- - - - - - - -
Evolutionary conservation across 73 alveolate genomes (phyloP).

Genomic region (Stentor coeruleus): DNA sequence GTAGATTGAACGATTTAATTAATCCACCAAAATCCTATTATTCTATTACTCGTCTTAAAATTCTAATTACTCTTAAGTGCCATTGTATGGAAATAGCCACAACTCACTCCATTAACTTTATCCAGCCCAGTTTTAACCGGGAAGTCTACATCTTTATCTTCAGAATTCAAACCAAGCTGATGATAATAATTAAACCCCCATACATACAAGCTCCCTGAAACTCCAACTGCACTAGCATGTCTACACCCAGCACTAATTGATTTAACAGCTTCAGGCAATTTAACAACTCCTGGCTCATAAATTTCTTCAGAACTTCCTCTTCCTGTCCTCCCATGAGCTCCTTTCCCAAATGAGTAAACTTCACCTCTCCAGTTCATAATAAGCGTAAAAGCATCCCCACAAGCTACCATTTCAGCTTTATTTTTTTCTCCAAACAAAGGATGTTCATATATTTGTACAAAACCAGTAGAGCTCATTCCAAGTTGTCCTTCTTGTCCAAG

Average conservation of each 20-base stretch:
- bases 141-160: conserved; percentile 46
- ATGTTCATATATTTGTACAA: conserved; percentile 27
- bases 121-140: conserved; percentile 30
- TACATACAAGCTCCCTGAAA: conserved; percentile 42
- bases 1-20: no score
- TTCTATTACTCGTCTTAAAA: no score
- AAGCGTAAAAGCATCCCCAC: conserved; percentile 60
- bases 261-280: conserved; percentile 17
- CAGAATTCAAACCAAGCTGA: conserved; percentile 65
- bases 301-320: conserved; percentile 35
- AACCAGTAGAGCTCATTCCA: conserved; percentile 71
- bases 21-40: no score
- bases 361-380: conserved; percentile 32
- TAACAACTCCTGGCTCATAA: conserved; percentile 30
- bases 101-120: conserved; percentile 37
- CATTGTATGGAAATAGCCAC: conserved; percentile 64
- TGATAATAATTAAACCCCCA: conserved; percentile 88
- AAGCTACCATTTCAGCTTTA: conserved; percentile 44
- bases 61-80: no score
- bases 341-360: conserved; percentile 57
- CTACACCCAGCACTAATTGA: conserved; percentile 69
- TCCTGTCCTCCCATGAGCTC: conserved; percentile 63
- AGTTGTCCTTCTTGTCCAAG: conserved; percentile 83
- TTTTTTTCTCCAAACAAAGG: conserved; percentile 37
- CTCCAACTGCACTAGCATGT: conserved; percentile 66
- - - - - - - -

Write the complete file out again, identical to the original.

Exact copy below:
Evolutionary conservation across 73 alveolate genomes (phyloP).

Genomic region (Stentor coeruleus): DNA sequence GTAGATTGAACGATTTAATTAATCCACCAAAATCCTATTATTCTATTACTCGTCTTAAAATTCTAATTACTCTTAAGTGCCATTGTATGGAAATAGCCACAACTCACTCCATTAACTTTATCCAGCCCAGTTTTAACCGGGAAGTCTACATCTTTATCTTCAGAATTCAAACCAAGCTGATGATAATAATTAAACCCCCATACATACAAGCTCCCTGAAACTCCAACTGCACTAGCATGTCTACACCCAGCACTAATTGATTTAACAGCTTCAGGCAATTTAACAACTCCTGGCTCATAAATTTCTTCAGAACTTCCTCTTCCTGTCCTCCCATGAGCTCCTTTCCCAAATGAGTAAACTTCACCTCTCCAGTTCATAATAAGCGTAAAAGCATCCCCACAAGCTACCATTTCAGCTTTATTTTTTTCTCCAAACAAAGGATGTTCATATATTTGTACAAAACCAGTAGAGCTCATTCCAAGTTGTCCTTCTTGTCCAAG

Average conservation of each 20-base stretch:
- bases 141-160: conserved; percentile 46
- ATGTTCATATATTTGTACAA: conserved; percentile 27
- bases 121-140: conserved; percentile 30
- TACATACAAGCTCCCTGAAA: conserved; percentile 42
- bases 1-20: no score
- TTCTATTACTCGTCTTAAAA: no score
- AAGCGTAAAAGCATCCCCAC: conserved; percentile 60
- bases 261-280: conserved; percentile 17
- CAGAATTCAAACCAAGCTGA: conserved; percentile 65
- bases 301-320: conserved; percentile 35
- AACCAGTAGAGCTCATTCCA: conserved; percentile 71
- bases 21-40: no score
- bases 361-380: conserved; percentile 32
- TAACAACTCCTGGCTCATAA: conserved; percentile 30
- bases 101-120: conserved; percentile 37
- CATTGTATGGAAATAGCCAC: conserved; percentile 64
- TGATAATAATTAAACCCCCA: conserved; percentile 88
- AAGCTACCATTTCAGCTTTA: conserved; percentile 44
- bases 61-80: no score
- bases 341-360: conserved; percentile 57
- CTACACCCAGCACTAATTGA: conserved; percentile 69
- TCCTGTCCTCCCATGAGCTC: conserved; percentile 63
- AGTTGTCCTTCTTGTCCAAG: conserved; percentile 83
- TTTTTTTCTCCAAACAAAGG: conserved; percentile 37
- CTCCAACTGCACTAGCATGT: conserved; percentile 66